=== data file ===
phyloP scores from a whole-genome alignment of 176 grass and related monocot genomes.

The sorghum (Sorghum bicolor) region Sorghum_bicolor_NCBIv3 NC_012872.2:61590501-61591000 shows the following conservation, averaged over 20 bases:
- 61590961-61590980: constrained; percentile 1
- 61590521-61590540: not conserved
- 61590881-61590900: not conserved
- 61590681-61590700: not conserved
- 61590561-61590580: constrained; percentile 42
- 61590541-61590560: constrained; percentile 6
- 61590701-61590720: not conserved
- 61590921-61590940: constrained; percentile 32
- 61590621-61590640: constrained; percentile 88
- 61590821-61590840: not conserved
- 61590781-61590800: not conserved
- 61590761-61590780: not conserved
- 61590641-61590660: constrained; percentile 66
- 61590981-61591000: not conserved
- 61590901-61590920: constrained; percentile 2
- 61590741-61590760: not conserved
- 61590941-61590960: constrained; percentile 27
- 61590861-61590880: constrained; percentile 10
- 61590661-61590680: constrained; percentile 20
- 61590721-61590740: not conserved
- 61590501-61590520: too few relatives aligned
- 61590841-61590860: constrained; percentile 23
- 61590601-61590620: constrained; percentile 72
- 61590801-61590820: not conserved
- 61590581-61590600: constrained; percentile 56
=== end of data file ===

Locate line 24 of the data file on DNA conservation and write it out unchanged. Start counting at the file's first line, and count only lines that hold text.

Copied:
- 61590841-61590860: constrained; percentile 23